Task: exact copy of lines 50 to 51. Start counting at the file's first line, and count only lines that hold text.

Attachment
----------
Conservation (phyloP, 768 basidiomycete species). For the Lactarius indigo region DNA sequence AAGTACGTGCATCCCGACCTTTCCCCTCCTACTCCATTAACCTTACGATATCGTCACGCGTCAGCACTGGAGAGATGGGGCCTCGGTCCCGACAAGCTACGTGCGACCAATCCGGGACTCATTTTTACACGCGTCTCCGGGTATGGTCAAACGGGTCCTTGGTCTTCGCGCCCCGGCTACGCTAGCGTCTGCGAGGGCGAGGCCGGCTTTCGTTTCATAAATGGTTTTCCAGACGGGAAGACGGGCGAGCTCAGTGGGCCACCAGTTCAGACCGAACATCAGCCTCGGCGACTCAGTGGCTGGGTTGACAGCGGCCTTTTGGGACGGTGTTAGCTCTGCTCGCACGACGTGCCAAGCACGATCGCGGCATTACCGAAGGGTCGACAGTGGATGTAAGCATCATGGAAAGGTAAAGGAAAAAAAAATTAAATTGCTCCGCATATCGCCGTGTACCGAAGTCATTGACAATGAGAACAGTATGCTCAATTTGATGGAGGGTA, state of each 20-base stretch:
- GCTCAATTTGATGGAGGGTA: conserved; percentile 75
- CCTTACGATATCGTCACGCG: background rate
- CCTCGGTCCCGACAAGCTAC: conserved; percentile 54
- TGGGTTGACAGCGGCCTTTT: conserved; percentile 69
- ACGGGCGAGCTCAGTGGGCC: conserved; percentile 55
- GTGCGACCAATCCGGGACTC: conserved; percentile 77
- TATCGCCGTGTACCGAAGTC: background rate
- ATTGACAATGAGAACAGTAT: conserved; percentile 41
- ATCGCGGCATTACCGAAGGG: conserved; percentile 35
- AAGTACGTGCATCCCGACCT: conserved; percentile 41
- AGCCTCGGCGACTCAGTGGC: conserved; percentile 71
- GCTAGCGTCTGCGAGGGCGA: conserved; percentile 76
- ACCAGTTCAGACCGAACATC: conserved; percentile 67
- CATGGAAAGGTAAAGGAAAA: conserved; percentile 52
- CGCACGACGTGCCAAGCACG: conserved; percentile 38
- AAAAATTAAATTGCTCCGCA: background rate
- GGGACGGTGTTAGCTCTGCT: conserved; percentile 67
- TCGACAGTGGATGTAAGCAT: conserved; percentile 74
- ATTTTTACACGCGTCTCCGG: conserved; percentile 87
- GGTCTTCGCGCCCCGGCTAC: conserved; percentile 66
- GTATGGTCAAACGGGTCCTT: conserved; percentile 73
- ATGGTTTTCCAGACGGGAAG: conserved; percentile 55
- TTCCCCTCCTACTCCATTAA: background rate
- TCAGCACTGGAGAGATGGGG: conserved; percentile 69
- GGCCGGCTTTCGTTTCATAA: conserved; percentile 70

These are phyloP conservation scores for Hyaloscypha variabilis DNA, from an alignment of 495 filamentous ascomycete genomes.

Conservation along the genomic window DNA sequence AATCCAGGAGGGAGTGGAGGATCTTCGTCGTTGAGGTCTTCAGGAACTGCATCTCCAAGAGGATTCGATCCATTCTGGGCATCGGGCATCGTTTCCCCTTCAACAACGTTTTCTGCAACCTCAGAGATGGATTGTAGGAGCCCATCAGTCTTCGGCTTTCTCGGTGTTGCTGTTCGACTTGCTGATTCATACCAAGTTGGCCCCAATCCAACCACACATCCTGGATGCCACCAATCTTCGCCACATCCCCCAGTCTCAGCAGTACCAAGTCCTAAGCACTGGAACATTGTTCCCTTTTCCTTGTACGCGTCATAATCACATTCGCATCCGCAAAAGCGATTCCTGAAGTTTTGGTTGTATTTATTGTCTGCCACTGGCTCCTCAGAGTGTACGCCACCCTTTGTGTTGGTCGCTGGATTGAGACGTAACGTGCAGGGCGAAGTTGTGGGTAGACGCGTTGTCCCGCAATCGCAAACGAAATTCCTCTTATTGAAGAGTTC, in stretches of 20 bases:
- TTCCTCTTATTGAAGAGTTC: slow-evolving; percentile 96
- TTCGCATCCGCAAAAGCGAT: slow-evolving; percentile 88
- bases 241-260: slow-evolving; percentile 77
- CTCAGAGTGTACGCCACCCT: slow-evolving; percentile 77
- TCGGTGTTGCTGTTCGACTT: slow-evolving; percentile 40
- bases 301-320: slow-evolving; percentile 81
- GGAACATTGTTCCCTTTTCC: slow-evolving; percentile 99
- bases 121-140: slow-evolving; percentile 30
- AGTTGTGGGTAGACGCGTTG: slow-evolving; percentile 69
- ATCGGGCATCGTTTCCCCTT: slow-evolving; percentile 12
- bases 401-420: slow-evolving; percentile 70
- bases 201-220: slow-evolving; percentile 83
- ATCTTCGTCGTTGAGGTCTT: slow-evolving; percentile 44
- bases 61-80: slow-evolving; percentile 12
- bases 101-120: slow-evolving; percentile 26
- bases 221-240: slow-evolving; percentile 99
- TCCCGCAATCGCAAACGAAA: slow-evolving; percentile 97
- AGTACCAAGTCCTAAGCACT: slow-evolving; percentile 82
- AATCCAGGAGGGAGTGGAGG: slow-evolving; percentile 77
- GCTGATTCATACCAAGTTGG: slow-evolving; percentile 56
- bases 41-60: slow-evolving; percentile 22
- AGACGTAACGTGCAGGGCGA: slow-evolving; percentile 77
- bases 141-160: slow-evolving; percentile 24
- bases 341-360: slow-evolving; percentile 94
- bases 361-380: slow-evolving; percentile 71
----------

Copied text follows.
- AGACGTAACGTGCAGGGCGA: slow-evolving; percentile 77
- bases 141-160: slow-evolving; percentile 24